A young boy has been awarded $195,000 after a successful family provision claim at the ? NSW Supreme Court.
The ten-year-old received the money from his deceased grandmother’s estate after it was decided he had not been adequately provided for in the will.
His grandmother wished to leave one tenth of her $1.4 million estate to him, and he had been living with her prior to her death at 66 from a brain tumour in July 2012.
She had been married twice, with her second marriage producing two children – a son and a daughter – and she also had a daughter from a previous marriage.
The whole balance of the estate was given to her first child as a discretionary trust fund, with a view that she would carry out the last requests of the deceased.
Under these guidelines, the remainder of the estate was to be divided between her children, with the firstborn receiving six-tenths, and the other daughter and son taking two-tenths and one-tenth respectively.
The ten-year-old’s family provision claim was the third such claim regarding the case, with his mother and step-brother settling through mediation.
The diseased’s son, who had been estranged from his mother for some time, gave up his share of the estate, claiming through his solicitor that “he [wished] to take no further action”.
Family provision claim success
The courts acknowledged that the child was the deceased’s grandson, and therefore eligible to claim, while also noting that? the grandmother described their relationship as “strong and loving” prior to her death.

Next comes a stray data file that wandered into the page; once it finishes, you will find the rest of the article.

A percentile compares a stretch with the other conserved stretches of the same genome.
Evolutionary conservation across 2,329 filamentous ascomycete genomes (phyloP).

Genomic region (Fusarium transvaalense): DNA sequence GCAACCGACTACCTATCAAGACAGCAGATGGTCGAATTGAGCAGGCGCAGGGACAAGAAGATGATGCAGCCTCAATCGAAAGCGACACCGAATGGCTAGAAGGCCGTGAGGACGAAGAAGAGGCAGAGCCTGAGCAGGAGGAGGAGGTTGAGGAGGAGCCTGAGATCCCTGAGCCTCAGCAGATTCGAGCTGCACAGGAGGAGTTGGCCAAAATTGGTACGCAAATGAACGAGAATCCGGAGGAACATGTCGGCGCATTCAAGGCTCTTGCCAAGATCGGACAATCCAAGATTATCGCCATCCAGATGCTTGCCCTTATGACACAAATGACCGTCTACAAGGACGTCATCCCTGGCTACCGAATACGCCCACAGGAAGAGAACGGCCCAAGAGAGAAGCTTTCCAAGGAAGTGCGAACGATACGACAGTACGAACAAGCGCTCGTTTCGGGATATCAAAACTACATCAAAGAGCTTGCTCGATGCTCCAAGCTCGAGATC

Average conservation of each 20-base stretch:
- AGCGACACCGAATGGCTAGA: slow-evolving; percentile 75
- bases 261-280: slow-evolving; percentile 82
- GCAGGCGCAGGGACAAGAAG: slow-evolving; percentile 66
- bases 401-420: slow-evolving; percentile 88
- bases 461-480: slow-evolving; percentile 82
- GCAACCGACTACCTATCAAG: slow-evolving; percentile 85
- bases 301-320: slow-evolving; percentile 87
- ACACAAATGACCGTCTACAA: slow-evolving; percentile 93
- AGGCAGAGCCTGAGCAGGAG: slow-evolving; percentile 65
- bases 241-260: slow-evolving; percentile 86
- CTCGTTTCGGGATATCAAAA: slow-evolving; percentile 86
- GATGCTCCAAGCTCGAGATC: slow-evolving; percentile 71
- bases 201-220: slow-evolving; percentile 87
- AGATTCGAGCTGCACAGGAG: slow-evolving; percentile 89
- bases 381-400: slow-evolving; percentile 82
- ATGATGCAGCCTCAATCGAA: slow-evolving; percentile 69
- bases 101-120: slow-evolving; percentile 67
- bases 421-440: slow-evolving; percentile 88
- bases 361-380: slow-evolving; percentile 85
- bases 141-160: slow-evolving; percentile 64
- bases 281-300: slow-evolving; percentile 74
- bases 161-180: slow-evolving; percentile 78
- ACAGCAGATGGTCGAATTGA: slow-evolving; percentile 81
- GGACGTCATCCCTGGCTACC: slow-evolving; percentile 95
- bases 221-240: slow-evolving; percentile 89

In fact, he had lived with his grandmother for six years and she had parental responsibility for him following a court order in 2011. His mother, a diagnosed schizophrenic, lived in a granny flat at the property, while his father is currently serving a prison sentence.
The boy’s tutor made the family provision claim on his behalf, while? his aunt – the grandmother’s firstborn – was the defendant, having been named executrix in the deceased’s will.
Provisions were made to ensure the plaintiff lived with? his aunt following his grandmother’s death. Ultimately, the 10-year-old is now living with his mother after a period in foster care.
A submission made for the child argued that his needs outstripped the provisions in the will. Among his requirements were counselling and therapy for psychological problems, private school fees, private tuition, housing and accommodation and university funds.
As such, $250,000 was requested as a lump sum payment. While this was deemed excessive, the courts decided to raise his proportion of the will to $195,000.